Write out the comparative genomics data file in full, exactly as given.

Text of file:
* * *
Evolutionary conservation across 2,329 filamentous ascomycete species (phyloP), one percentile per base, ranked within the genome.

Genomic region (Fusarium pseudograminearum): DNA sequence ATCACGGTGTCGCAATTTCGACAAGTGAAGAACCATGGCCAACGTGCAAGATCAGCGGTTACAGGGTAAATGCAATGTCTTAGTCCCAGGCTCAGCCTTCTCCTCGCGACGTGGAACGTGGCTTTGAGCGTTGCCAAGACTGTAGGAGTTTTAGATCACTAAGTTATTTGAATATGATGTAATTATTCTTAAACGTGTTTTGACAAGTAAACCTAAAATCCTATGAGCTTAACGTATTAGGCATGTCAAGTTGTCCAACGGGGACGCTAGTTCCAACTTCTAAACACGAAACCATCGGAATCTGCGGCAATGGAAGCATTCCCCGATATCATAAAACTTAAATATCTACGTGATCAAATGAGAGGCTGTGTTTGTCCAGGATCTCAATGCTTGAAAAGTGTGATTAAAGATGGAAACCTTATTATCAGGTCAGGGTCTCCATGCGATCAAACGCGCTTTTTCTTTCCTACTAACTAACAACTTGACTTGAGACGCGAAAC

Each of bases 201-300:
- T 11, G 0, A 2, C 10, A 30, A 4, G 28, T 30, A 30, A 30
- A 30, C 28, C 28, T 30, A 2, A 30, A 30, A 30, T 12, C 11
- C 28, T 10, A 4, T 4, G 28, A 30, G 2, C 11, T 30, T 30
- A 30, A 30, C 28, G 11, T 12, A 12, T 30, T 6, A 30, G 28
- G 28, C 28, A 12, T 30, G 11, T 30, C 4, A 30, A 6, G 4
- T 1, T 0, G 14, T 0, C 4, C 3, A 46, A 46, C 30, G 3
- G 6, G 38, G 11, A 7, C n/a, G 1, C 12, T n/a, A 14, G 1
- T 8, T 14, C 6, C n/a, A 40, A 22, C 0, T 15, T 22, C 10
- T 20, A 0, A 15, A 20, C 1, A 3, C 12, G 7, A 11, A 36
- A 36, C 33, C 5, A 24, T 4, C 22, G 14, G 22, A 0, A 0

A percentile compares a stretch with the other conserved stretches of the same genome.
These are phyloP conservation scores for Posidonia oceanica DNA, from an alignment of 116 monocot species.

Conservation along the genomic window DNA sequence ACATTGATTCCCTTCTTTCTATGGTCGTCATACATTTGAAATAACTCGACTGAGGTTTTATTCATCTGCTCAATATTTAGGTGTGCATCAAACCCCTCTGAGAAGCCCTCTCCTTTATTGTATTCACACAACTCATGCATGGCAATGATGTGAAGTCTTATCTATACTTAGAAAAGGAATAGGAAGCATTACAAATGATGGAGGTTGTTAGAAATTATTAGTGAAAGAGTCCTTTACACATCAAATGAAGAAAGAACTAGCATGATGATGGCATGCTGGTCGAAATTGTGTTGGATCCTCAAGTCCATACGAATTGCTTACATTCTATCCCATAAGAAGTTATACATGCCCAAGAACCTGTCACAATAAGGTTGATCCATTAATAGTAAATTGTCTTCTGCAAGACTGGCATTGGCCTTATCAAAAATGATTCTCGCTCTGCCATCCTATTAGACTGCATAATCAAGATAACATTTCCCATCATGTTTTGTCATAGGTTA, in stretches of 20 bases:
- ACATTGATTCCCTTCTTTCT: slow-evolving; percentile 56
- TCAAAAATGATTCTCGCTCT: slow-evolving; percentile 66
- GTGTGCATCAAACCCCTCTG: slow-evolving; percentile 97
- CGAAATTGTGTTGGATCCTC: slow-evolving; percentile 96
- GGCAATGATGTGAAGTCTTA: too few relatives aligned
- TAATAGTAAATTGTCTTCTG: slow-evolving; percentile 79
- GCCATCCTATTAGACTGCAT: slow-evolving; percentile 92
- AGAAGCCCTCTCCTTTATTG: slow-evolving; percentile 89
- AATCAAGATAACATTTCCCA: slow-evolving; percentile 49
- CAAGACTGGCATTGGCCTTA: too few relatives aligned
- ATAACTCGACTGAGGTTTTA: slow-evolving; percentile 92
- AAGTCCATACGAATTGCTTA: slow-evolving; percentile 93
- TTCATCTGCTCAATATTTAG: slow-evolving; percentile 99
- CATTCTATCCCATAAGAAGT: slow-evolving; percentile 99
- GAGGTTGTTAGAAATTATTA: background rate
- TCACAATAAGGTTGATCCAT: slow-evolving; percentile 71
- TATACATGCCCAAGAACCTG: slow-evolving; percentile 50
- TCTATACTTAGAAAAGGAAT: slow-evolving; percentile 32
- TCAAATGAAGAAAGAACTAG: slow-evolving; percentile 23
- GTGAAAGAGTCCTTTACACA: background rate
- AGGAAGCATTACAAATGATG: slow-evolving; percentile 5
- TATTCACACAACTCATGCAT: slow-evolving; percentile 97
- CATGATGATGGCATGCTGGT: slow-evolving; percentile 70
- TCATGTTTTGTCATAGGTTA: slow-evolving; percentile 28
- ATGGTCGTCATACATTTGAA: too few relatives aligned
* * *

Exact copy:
Evolutionary conservation across 2,329 filamentous ascomycete species (phyloP), one percentile per base, ranked within the genome.

Genomic region (Fusarium pseudograminearum): DNA sequence ATCACGGTGTCGCAATTTCGACAAGTGAAGAACCATGGCCAACGTGCAAGATCAGCGGTTACAGGGTAAATGCAATGTCTTAGTCCCAGGCTCAGCCTTCTCCTCGCGACGTGGAACGTGGCTTTGAGCGTTGCCAAGACTGTAGGAGTTTTAGATCACTAAGTTATTTGAATATGATGTAATTATTCTTAAACGTGTTTTGACAAGTAAACCTAAAATCCTATGAGCTTAACGTATTAGGCATGTCAAGTTGTCCAACGGGGACGCTAGTTCCAACTTCTAAACACGAAACCATCGGAATCTGCGGCAATGGAAGCATTCCCCGATATCATAAAACTTAAATATCTACGTGATCAAATGAGAGGCTGTGTTTGTCCAGGATCTCAATGCTTGAAAAGTGTGATTAAAGATGGAAACCTTATTATCAGGTCAGGGTCTCCATGCGATCAAACGCGCTTTTTCTTTCCTACTAACTAACAACTTGACTTGAGACGCGAAAC

Each of bases 201-300:
- T 11, G 0, A 2, C 10, A 30, A 4, G 28, T 30, A 30, A 30
- A 30, C 28, C 28, T 30, A 2, A 30, A 30, A 30, T 12, C 11
- C 28, T 10, A 4, T 4, G 28, A 30, G 2, C 11, T 30, T 30
- A 30, A 30, C 28, G 11, T 12, A 12, T 30, T 6, A 30, G 28
- G 28, C 28, A 12, T 30, G 11, T 30, C 4, A 30, A 6, G 4
- T 1, T 0, G 14, T 0, C 4, C 3, A 46, A 46, C 30, G 3
- G 6, G 38, G 11, A 7, C n/a, G 1, C 12, T n/a, A 14, G 1
- T 8, T 14, C 6, C n/a, A 40, A 22, C 0, T 15, T 22, C 10
- T 20, A 0, A 15, A 20, C 1, A 3, C 12, G 7, A 11, A 36
- A 36, C 33, C 5, A 24, T 4, C 22, G 14, G 22, A 0, A 0

A percentile compares a stretch with the other conserved stretches of the same genome.
These are phyloP conservation scores for Posidonia oceanica DNA, from an alignment of 116 monocot species.

Conservation along the genomic window DNA sequence ACATTGATTCCCTTCTTTCTATGGTCGTCATACATTTGAAATAACTCGACTGAGGTTTTATTCATCTGCTCAATATTTAGGTGTGCATCAAACCCCTCTGAGAAGCCCTCTCCTTTATTGTATTCACACAACTCATGCATGGCAATGATGTGAAGTCTTATCTATACTTAGAAAAGGAATAGGAAGCATTACAAATGATGGAGGTTGTTAGAAATTATTAGTGAAAGAGTCCTTTACACATCAAATGAAGAAAGAACTAGCATGATGATGGCATGCTGGTCGAAATTGTGTTGGATCCTCAAGTCCATACGAATTGCTTACATTCTATCCCATAAGAAGTTATACATGCCCAAGAACCTGTCACAATAAGGTTGATCCATTAATAGTAAATTGTCTTCTGCAAGACTGGCATTGGCCTTATCAAAAATGATTCTCGCTCTGCCATCCTATTAGACTGCATAATCAAGATAACATTTCCCATCATGTTTTGTCATAGGTTA, in stretches of 20 bases:
- ACATTGATTCCCTTCTTTCT: slow-evolving; percentile 56
- TCAAAAATGATTCTCGCTCT: slow-evolving; percentile 66
- GTGTGCATCAAACCCCTCTG: slow-evolving; percentile 97
- CGAAATTGTGTTGGATCCTC: slow-evolving; percentile 96
- GGCAATGATGTGAAGTCTTA: too few relatives aligned
- TAATAGTAAATTGTCTTCTG: slow-evolving; percentile 79
- GCCATCCTATTAGACTGCAT: slow-evolving; percentile 92
- AGAAGCCCTCTCCTTTATTG: slow-evolving; percentile 89
- AATCAAGATAACATTTCCCA: slow-evolving; percentile 49
- CAAGACTGGCATTGGCCTTA: too few relatives aligned
- ATAACTCGACTGAGGTTTTA: slow-evolving; percentile 92
- AAGTCCATACGAATTGCTTA: slow-evolving; percentile 93
- TTCATCTGCTCAATATTTAG: slow-evolving; percentile 99
- CATTCTATCCCATAAGAAGT: slow-evolving; percentile 99
- GAGGTTGTTAGAAATTATTA: background rate
- TCACAATAAGGTTGATCCAT: slow-evolving; percentile 71
- TATACATGCCCAAGAACCTG: slow-evolving; percentile 50
- TCTATACTTAGAAAAGGAAT: slow-evolving; percentile 32
- TCAAATGAAGAAAGAACTAG: slow-evolving; percentile 23
- GTGAAAGAGTCCTTTACACA: background rate
- AGGAAGCATTACAAATGATG: slow-evolving; percentile 5
- TATTCACACAACTCATGCAT: slow-evolving; percentile 97
- CATGATGATGGCATGCTGGT: slow-evolving; percentile 70
- TCATGTTTTGTCATAGGTTA: slow-evolving; percentile 28
- ATGGTCGTCATACATTTGAA: too few relatives aligned